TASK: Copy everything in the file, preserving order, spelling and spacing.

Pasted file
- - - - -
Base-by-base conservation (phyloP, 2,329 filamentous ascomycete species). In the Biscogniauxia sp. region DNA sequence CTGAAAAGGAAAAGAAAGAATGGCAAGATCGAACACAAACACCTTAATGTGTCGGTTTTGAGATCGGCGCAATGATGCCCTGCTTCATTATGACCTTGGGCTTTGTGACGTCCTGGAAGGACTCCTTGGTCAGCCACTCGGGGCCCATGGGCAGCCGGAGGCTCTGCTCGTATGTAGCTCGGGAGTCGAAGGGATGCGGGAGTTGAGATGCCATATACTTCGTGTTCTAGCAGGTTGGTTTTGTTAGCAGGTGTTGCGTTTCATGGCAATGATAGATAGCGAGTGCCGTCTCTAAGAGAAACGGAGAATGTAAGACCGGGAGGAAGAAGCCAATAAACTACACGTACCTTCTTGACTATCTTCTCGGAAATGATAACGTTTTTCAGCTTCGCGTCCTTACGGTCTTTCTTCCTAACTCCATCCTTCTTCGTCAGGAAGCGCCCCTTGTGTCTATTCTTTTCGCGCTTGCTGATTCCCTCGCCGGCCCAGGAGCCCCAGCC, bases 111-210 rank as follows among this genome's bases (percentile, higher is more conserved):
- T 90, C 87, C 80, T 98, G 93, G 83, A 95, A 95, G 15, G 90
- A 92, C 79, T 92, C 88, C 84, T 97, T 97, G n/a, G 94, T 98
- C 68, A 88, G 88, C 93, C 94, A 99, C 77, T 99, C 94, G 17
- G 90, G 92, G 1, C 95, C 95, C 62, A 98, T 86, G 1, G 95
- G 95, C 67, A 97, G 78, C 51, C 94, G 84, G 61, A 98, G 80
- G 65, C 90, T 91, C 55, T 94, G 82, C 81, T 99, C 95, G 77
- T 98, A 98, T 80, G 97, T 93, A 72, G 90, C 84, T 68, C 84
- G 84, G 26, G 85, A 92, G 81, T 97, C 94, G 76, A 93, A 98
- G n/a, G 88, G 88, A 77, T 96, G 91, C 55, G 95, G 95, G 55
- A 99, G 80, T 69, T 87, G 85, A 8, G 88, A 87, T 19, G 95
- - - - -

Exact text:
Base-by-base conservation (phyloP, 2,329 filamentous ascomycete species). In the Biscogniauxia sp. region DNA sequence CTGAAAAGGAAAAGAAAGAATGGCAAGATCGAACACAAACACCTTAATGTGTCGGTTTTGAGATCGGCGCAATGATGCCCTGCTTCATTATGACCTTGGGCTTTGTGACGTCCTGGAAGGACTCCTTGGTCAGCCACTCGGGGCCCATGGGCAGCCGGAGGCTCTGCTCGTATGTAGCTCGGGAGTCGAAGGGATGCGGGAGTTGAGATGCCATATACTTCGTGTTCTAGCAGGTTGGTTTTGTTAGCAGGTGTTGCGTTTCATGGCAATGATAGATAGCGAGTGCCGTCTCTAAGAGAAACGGAGAATGTAAGACCGGGAGGAAGAAGCCAATAAACTACACGTACCTTCTTGACTATCTTCTCGGAAATGATAACGTTTTTCAGCTTCGCGTCCTTACGGTCTTTCTTCCTAACTCCATCCTTCTTCGTCAGGAAGCGCCCCTTGTGTCTATTCTTTTCGCGCTTGCTGATTCCCTCGCCGGCCCAGGAGCCCCAGCC, bases 111-210 rank as follows among this genome's bases (percentile, higher is more conserved):
- T 90, C 87, C 80, T 98, G 93, G 83, A 95, A 95, G 15, G 90
- A 92, C 79, T 92, C 88, C 84, T 97, T 97, G n/a, G 94, T 98
- C 68, A 88, G 88, C 93, C 94, A 99, C 77, T 99, C 94, G 17
- G 90, G 92, G 1, C 95, C 95, C 62, A 98, T 86, G 1, G 95
- G 95, C 67, A 97, G 78, C 51, C 94, G 84, G 61, A 98, G 80
- G 65, C 90, T 91, C 55, T 94, G 82, C 81, T 99, C 95, G 77
- T 98, A 98, T 80, G 97, T 93, A 72, G 90, C 84, T 68, C 84
- G 84, G 26, G 85, A 92, G 81, T 97, C 94, G 76, A 93, A 98
- G n/a, G 88, G 88, A 77, T 96, G 91, C 55, G 95, G 95, G 55
- A 99, G 80, T 69, T 87, G 85, A 8, G 88, A 87, T 19, G 95